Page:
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First things first.  If you're dealing with the plays, nothing should be used except the First Folio (online at http://etext.virginia.edu/shakespeare/folio/).  After comparing it with the standard Riverside college text, I tossed the Riverside, because it's just plain wrong.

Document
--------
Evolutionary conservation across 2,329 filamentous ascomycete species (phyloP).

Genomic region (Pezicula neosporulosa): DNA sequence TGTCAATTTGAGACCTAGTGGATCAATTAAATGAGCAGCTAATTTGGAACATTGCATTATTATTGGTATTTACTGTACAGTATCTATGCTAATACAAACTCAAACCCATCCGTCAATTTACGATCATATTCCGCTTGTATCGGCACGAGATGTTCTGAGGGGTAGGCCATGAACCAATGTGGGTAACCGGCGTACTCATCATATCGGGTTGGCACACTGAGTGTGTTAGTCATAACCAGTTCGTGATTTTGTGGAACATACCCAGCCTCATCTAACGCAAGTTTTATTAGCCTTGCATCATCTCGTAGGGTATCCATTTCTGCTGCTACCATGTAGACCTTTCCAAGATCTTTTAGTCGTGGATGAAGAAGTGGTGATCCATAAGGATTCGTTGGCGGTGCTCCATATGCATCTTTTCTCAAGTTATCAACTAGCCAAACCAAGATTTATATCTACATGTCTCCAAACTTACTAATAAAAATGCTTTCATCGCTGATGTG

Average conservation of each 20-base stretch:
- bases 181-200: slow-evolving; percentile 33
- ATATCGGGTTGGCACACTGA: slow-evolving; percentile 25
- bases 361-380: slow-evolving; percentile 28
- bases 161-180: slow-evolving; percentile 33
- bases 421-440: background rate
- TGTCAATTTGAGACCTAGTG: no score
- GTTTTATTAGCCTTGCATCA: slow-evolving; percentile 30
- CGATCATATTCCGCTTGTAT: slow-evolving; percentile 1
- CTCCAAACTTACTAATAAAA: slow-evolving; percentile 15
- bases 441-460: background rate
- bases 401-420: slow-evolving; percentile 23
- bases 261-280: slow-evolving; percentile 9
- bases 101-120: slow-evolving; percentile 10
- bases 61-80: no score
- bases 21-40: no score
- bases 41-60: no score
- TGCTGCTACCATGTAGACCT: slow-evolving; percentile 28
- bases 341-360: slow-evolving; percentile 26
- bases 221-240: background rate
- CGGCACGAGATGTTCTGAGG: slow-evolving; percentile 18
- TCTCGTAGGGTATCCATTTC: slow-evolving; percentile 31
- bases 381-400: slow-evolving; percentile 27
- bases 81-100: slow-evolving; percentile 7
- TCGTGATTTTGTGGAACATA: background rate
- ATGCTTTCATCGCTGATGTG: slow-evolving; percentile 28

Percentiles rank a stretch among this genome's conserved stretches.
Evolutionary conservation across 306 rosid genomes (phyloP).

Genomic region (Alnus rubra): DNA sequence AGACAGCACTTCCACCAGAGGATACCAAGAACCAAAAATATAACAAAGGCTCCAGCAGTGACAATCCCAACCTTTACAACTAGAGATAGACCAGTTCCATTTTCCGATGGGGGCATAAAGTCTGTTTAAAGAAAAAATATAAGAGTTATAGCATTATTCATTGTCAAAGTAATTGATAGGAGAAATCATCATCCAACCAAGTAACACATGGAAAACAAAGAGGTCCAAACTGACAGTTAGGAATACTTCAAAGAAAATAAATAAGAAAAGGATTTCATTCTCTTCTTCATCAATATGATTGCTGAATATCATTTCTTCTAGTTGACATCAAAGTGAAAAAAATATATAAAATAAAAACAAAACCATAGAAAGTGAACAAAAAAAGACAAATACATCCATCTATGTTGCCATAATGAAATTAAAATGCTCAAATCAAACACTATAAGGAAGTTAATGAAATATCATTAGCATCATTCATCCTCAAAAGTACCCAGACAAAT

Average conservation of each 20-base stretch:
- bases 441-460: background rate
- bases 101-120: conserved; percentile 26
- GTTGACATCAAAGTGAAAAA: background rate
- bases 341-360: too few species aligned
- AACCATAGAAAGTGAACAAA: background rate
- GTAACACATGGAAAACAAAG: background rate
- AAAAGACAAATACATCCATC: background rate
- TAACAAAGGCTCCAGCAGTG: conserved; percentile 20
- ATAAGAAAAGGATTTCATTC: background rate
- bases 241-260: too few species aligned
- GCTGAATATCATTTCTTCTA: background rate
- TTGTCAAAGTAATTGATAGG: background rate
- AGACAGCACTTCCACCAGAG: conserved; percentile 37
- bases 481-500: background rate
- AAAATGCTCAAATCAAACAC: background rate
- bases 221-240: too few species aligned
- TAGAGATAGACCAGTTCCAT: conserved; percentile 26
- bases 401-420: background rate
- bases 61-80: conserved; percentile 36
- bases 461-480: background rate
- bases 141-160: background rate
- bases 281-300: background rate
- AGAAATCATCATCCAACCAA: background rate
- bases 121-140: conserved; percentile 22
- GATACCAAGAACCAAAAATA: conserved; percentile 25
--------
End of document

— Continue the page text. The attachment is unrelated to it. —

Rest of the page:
Part of where the controversy lies is due to the ways plays were produced and performed in the day, not like we would expect.  No one got the whole play in the form of a script; that was kept under lock and key, because there was no copyright law.  Actors got only cuescripts, which contained only their lines, and a few lines of the preceding actor so they knew when to begin.  The actors had these on stage and could read from them.  This was because the troupe may perform Romeo and Juliet in the morning, and then the same troupe perform King Lear at night.  A given actor did not necessarily have a given role; in fact, it was most likely a given role would be played by multiple actors over multiple performances.  Each of them had their own cuescript, and these were altered as needed, by the playwright. the actor, or both. When the plays were finally complied after Shakespeare's death in 1616, many of his former actors contributed their lines, as remembered from their performances, as known from their cuescripts.  Some of these cuescripts remain, but conflict with each other; others are clearly emendations or deleted scenes.  Some versions of Hamlet are far too long.  Why?  Because the publishers (in more modern times) just threw in all the actor's input, then edited as needed-- these lines were meant to be cut! So a given scene became melded with a newer revision and the older deleted parts. The printers didn't help either, introducing errors at each successive printing and most egregiously altering punctuation at whim. These in the day were actually stage directions for the actors!! With so many dirty fingers in the pie over time, it's become convenient to reduce the dissonance to "The plays weren't written by Shakespeare!"  Study the First Folio.  That's the cleanest we've got, and the closest to what the Bard intended.